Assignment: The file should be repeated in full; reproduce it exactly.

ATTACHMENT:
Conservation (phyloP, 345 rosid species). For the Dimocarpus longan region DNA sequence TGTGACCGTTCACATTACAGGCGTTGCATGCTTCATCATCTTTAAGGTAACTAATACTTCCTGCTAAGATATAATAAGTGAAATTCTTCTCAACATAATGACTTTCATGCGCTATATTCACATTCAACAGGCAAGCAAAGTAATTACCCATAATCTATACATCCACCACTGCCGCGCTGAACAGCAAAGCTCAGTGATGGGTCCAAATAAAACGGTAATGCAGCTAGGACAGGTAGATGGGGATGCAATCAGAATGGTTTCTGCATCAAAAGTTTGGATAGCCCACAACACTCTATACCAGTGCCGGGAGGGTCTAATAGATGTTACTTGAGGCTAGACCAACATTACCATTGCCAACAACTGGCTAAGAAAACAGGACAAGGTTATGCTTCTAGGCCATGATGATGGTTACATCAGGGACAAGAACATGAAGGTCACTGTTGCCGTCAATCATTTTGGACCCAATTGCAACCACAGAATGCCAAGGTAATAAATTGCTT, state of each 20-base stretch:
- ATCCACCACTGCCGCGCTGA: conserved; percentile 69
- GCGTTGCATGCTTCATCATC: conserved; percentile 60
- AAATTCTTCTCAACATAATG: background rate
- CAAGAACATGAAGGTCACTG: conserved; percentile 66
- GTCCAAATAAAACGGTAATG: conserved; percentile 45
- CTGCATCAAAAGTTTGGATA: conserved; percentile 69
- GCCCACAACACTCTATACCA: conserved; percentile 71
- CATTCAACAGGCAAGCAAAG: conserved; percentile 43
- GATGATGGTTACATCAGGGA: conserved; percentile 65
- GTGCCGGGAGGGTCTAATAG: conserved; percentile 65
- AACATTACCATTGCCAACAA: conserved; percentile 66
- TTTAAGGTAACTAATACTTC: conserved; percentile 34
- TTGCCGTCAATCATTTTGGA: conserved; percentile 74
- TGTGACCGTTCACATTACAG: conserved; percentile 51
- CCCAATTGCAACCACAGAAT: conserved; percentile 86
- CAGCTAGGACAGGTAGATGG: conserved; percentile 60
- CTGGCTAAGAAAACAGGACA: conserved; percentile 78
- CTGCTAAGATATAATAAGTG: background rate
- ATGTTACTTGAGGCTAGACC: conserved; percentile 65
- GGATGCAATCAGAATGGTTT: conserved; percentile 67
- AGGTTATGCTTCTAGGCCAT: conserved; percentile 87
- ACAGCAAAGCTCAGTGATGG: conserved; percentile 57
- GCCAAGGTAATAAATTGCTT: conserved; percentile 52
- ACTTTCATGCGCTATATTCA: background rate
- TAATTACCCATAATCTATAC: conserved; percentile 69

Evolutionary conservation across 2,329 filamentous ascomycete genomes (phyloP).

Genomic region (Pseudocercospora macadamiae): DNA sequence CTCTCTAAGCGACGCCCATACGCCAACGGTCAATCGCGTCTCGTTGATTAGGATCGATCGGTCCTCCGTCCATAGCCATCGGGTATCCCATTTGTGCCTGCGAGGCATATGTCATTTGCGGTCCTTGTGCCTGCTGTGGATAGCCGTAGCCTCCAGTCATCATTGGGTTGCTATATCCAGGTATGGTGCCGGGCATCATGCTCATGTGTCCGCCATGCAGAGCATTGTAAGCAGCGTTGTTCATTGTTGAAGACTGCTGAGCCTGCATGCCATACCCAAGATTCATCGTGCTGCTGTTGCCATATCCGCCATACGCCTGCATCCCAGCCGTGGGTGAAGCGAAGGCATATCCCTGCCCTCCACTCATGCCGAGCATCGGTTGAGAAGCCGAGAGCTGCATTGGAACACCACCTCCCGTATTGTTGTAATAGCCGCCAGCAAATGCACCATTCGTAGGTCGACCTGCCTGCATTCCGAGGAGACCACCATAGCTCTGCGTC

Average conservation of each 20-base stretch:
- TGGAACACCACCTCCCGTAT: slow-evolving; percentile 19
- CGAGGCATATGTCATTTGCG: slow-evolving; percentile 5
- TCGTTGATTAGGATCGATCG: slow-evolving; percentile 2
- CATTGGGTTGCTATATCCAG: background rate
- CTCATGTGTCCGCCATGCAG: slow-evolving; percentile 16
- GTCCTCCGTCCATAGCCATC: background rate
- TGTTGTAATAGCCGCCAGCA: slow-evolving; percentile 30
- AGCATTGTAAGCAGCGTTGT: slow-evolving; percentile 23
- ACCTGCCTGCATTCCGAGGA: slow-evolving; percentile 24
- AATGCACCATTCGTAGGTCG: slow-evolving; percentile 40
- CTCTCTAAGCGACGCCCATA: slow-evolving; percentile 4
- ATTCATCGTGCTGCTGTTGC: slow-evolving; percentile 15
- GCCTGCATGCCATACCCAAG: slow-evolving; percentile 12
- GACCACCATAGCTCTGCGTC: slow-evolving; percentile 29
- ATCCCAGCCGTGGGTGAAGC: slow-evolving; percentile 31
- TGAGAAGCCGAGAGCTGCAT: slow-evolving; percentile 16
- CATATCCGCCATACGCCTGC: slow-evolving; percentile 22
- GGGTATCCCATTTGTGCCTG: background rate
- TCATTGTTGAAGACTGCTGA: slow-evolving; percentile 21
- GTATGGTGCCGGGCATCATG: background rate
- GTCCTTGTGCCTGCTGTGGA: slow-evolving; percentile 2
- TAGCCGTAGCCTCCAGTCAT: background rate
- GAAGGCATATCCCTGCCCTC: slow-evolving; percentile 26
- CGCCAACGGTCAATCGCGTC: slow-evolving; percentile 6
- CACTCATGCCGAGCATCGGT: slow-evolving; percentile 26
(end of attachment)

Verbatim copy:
Conservation (phyloP, 345 rosid species). For the Dimocarpus longan region DNA sequence TGTGACCGTTCACATTACAGGCGTTGCATGCTTCATCATCTTTAAGGTAACTAATACTTCCTGCTAAGATATAATAAGTGAAATTCTTCTCAACATAATGACTTTCATGCGCTATATTCACATTCAACAGGCAAGCAAAGTAATTACCCATAATCTATACATCCACCACTGCCGCGCTGAACAGCAAAGCTCAGTGATGGGTCCAAATAAAACGGTAATGCAGCTAGGACAGGTAGATGGGGATGCAATCAGAATGGTTTCTGCATCAAAAGTTTGGATAGCCCACAACACTCTATACCAGTGCCGGGAGGGTCTAATAGATGTTACTTGAGGCTAGACCAACATTACCATTGCCAACAACTGGCTAAGAAAACAGGACAAGGTTATGCTTCTAGGCCATGATGATGGTTACATCAGGGACAAGAACATGAAGGTCACTGTTGCCGTCAATCATTTTGGACCCAATTGCAACCACAGAATGCCAAGGTAATAAATTGCTT, state of each 20-base stretch:
- ATCCACCACTGCCGCGCTGA: conserved; percentile 69
- GCGTTGCATGCTTCATCATC: conserved; percentile 60
- AAATTCTTCTCAACATAATG: background rate
- CAAGAACATGAAGGTCACTG: conserved; percentile 66
- GTCCAAATAAAACGGTAATG: conserved; percentile 45
- CTGCATCAAAAGTTTGGATA: conserved; percentile 69
- GCCCACAACACTCTATACCA: conserved; percentile 71
- CATTCAACAGGCAAGCAAAG: conserved; percentile 43
- GATGATGGTTACATCAGGGA: conserved; percentile 65
- GTGCCGGGAGGGTCTAATAG: conserved; percentile 65
- AACATTACCATTGCCAACAA: conserved; percentile 66
- TTTAAGGTAACTAATACTTC: conserved; percentile 34
- TTGCCGTCAATCATTTTGGA: conserved; percentile 74
- TGTGACCGTTCACATTACAG: conserved; percentile 51
- CCCAATTGCAACCACAGAAT: conserved; percentile 86
- CAGCTAGGACAGGTAGATGG: conserved; percentile 60
- CTGGCTAAGAAAACAGGACA: conserved; percentile 78
- CTGCTAAGATATAATAAGTG: background rate
- ATGTTACTTGAGGCTAGACC: conserved; percentile 65
- GGATGCAATCAGAATGGTTT: conserved; percentile 67
- AGGTTATGCTTCTAGGCCAT: conserved; percentile 87
- ACAGCAAAGCTCAGTGATGG: conserved; percentile 57
- GCCAAGGTAATAAATTGCTT: conserved; percentile 52
- ACTTTCATGCGCTATATTCA: background rate
- TAATTACCCATAATCTATAC: conserved; percentile 69

Evolutionary conservation across 2,329 filamentous ascomycete genomes (phyloP).

Genomic region (Pseudocercospora macadamiae): DNA sequence CTCTCTAAGCGACGCCCATACGCCAACGGTCAATCGCGTCTCGTTGATTAGGATCGATCGGTCCTCCGTCCATAGCCATCGGGTATCCCATTTGTGCCTGCGAGGCATATGTCATTTGCGGTCCTTGTGCCTGCTGTGGATAGCCGTAGCCTCCAGTCATCATTGGGTTGCTATATCCAGGTATGGTGCCGGGCATCATGCTCATGTGTCCGCCATGCAGAGCATTGTAAGCAGCGTTGTTCATTGTTGAAGACTGCTGAGCCTGCATGCCATACCCAAGATTCATCGTGCTGCTGTTGCCATATCCGCCATACGCCTGCATCCCAGCCGTGGGTGAAGCGAAGGCATATCCCTGCCCTCCACTCATGCCGAGCATCGGTTGAGAAGCCGAGAGCTGCATTGGAACACCACCTCCCGTATTGTTGTAATAGCCGCCAGCAAATGCACCATTCGTAGGTCGACCTGCCTGCATTCCGAGGAGACCACCATAGCTCTGCGTC

Average conservation of each 20-base stretch:
- TGGAACACCACCTCCCGTAT: slow-evolving; percentile 19
- CGAGGCATATGTCATTTGCG: slow-evolving; percentile 5
- TCGTTGATTAGGATCGATCG: slow-evolving; percentile 2
- CATTGGGTTGCTATATCCAG: background rate
- CTCATGTGTCCGCCATGCAG: slow-evolving; percentile 16
- GTCCTCCGTCCATAGCCATC: background rate
- TGTTGTAATAGCCGCCAGCA: slow-evolving; percentile 30
- AGCATTGTAAGCAGCGTTGT: slow-evolving; percentile 23
- ACCTGCCTGCATTCCGAGGA: slow-evolving; percentile 24
- AATGCACCATTCGTAGGTCG: slow-evolving; percentile 40
- CTCTCTAAGCGACGCCCATA: slow-evolving; percentile 4
- ATTCATCGTGCTGCTGTTGC: slow-evolving; percentile 15
- GCCTGCATGCCATACCCAAG: slow-evolving; percentile 12
- GACCACCATAGCTCTGCGTC: slow-evolving; percentile 29
- ATCCCAGCCGTGGGTGAAGC: slow-evolving; percentile 31
- TGAGAAGCCGAGAGCTGCAT: slow-evolving; percentile 16
- CATATCCGCCATACGCCTGC: slow-evolving; percentile 22
- GGGTATCCCATTTGTGCCTG: background rate
- TCATTGTTGAAGACTGCTGA: slow-evolving; percentile 21
- GTATGGTGCCGGGCATCATG: background rate
- GTCCTTGTGCCTGCTGTGGA: slow-evolving; percentile 2
- TAGCCGTAGCCTCCAGTCAT: background rate
- GAAGGCATATCCCTGCCCTC: slow-evolving; percentile 26
- CGCCAACGGTCAATCGCGTC: slow-evolving; percentile 6
- CACTCATGCCGAGCATCGGT: slow-evolving; percentile 26